Home & Office

More TV Now may mean less TV later

We all love sticking it to the man, so it's little surprise that Optus' TV Now court victory was hailed as a win for the mobile-wielding little people. Yet, in the longer term, the decision will force Stephen Conroy into a tricky legal corner; the resolution of the issue could see mobile-broadcast rights sequestered, or see footy all but eliminated from free-to-air networks.
Written by David Braue, Contributor

Optus' landmark court win last week was hailed far and wide as a victory for the forces of openness and equity. It had that same sort of stick-it-to-the-man mentality that fuelled the recent Occupy protests, unsympathetic discussions about physical versus online retailers and anti-establishment vitriol on websites far and wide. Sports clubs were exhorted to get with the times, be grateful for increased viewer numbers and think outside the box — but what if their only possible response ends up compromising the league, or pulling popular sports from free-to-air (FTA) television?

Free access to sport is held by many to be a fundamental right, given that it's enshrined in explicit anti-siphoning legislation. However, running league competitions for our collective entertainment isn't just a licence to print money; it's complex and expensive, requiring money for ground access and maintenance, player salaries, marketing, wages, insurance and so on. In its record 2010 year, the AFL had revenues of $335.8 million, and paid players $147 million, paid clubs $142 million, helped build the $140 million Gold Coast Stadium, funnelled $30 million into community projects and more. The $30 million per year that Telstra paid for mobile broadcast rights represents one 10th of the AFL's total revenues, and there's no question that its loss would be felt.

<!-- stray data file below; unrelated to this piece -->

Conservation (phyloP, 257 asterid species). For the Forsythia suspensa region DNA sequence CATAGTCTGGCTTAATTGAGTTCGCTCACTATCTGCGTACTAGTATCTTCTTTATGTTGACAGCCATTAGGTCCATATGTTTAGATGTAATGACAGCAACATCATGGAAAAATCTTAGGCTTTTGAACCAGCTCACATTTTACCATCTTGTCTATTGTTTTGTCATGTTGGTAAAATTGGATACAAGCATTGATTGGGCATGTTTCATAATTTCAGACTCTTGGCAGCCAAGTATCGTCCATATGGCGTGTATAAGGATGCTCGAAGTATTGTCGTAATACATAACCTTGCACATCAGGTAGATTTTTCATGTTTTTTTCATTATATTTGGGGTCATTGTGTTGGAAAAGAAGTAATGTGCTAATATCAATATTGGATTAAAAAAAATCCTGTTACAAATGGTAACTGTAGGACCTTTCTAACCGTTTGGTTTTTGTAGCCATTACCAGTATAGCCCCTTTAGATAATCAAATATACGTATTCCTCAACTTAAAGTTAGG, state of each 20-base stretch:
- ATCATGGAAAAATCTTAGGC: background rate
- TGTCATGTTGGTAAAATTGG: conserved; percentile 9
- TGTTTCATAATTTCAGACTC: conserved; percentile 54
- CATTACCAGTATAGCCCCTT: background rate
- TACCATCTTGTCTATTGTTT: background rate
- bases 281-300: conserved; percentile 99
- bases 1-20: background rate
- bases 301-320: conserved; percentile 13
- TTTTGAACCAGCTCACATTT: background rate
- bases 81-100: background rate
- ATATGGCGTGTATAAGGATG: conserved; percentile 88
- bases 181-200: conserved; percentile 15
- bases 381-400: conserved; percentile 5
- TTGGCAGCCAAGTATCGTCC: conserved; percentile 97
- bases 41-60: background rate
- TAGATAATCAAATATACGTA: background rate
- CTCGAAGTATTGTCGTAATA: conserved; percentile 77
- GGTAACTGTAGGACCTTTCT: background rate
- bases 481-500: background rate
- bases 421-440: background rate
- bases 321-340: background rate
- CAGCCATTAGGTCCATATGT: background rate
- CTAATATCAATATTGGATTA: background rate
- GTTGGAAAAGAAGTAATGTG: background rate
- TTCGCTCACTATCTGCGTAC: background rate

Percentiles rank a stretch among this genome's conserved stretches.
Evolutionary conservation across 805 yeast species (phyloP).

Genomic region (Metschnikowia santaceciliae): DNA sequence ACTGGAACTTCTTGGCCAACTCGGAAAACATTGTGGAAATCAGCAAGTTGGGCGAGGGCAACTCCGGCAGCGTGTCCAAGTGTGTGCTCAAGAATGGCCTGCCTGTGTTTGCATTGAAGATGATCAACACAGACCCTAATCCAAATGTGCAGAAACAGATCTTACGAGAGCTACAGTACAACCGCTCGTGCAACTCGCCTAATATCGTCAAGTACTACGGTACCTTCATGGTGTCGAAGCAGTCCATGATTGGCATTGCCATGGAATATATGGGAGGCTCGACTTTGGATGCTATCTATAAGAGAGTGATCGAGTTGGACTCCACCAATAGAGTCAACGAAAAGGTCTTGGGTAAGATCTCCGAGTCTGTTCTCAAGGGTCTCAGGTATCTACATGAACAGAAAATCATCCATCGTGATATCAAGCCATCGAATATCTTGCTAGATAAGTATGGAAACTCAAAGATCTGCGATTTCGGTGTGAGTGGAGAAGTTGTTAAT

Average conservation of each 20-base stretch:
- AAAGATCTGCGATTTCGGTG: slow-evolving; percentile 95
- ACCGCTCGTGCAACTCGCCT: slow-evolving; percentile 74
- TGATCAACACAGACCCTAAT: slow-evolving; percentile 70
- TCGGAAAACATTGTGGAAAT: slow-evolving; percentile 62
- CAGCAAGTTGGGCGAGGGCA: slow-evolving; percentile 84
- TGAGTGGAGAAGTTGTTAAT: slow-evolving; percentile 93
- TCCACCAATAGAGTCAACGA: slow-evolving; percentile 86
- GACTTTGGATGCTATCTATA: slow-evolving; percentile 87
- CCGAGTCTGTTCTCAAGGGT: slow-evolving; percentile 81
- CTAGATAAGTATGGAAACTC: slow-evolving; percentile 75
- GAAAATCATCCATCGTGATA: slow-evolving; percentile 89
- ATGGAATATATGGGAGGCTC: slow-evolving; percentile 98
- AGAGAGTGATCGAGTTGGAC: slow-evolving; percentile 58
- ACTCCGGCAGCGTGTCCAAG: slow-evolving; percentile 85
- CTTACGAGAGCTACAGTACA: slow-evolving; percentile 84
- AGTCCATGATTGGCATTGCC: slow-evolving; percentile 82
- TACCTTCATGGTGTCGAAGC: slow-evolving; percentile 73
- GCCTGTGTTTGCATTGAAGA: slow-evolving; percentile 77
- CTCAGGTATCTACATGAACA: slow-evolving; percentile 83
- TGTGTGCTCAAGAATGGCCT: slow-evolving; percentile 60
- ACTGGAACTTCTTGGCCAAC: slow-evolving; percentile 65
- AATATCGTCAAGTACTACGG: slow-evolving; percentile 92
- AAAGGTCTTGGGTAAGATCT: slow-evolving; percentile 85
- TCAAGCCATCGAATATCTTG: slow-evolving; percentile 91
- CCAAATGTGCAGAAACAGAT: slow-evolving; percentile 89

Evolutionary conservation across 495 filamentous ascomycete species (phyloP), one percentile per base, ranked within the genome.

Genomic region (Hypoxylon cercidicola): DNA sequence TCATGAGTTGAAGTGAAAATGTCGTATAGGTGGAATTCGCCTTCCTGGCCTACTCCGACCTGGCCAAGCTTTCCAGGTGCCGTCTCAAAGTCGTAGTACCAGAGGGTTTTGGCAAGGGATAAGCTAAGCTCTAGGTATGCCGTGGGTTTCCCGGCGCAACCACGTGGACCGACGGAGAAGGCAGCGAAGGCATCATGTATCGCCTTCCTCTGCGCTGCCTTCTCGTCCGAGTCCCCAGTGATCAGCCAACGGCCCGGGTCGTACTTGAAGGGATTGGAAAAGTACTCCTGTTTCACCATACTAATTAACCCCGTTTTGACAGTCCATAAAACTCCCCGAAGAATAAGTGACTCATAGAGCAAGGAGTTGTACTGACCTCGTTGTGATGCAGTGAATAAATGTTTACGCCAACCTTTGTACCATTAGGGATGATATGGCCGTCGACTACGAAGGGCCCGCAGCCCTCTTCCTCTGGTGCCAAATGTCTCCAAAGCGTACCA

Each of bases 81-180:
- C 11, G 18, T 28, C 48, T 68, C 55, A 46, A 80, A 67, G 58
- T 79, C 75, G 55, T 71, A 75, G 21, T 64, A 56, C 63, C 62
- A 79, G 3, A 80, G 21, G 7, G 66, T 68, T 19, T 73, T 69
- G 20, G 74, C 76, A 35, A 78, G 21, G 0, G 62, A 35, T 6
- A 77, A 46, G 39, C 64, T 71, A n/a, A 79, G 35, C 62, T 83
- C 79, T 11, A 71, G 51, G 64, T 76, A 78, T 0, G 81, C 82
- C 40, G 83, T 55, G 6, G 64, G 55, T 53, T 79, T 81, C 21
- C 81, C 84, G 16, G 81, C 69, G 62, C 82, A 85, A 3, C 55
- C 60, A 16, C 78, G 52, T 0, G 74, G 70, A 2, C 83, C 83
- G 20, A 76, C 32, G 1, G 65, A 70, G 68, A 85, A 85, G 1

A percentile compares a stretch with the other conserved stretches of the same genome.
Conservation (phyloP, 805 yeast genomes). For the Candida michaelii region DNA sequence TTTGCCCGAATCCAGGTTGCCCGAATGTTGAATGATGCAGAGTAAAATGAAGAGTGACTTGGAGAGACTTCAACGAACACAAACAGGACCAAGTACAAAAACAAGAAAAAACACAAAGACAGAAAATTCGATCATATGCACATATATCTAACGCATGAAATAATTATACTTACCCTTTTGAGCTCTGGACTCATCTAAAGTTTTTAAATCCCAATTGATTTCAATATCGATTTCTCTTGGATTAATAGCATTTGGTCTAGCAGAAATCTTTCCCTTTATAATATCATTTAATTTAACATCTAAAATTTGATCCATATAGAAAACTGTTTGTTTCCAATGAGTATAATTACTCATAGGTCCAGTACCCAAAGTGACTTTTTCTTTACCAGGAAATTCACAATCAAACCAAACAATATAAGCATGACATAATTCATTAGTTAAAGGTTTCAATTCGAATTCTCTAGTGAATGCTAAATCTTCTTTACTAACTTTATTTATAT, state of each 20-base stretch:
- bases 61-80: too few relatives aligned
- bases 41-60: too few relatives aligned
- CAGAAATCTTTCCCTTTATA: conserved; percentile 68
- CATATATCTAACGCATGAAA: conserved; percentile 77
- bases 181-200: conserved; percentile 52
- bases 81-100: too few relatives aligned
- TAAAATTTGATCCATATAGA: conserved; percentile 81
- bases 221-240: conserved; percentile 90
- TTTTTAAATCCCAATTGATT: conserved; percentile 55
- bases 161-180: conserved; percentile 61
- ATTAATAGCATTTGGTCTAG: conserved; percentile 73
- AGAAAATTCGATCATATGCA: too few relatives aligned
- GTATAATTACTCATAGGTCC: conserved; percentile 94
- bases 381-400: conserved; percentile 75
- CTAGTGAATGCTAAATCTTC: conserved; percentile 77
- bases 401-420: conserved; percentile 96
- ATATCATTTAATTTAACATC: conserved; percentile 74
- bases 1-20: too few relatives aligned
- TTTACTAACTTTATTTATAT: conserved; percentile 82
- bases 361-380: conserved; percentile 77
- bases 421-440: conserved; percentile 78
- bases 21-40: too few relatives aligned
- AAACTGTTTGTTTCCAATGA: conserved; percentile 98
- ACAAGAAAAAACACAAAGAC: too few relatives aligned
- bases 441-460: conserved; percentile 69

Monkey on their back: Optus' TV Now victory paves the way for recording free-to-air broadcasts, but could it push the footy onto pay TV? (Screenshot by David Braue/ZDNet Australia)

In this context, the TV Now decision is a problem for all involved. Sure, it's a clearly legal service in the sense that it's only enabling time shifting of the sort that has already been protected; Optus even compared it to Foxtel IQ, although some might argue that there are differences. But even as sports fans fete it as a victory for viewers' rights, it's also bringing two warring interests into a pitched battle that has no clear outcome.

Assuming the TV Now decision is upheld — and I suspect that it will be — the leagues relying on sponsorship dollars will have to make some hard choices. If the broadcasting of matches on FTA networks can be shown to have a demonstrable and material impact on the leagues' viability — and if the government refuses to back away from the constraints placed on the leagues by anti-siphoning legislation — then the AFL, the NRL and other disgruntled leagues could well be pushed towards the nuclear option.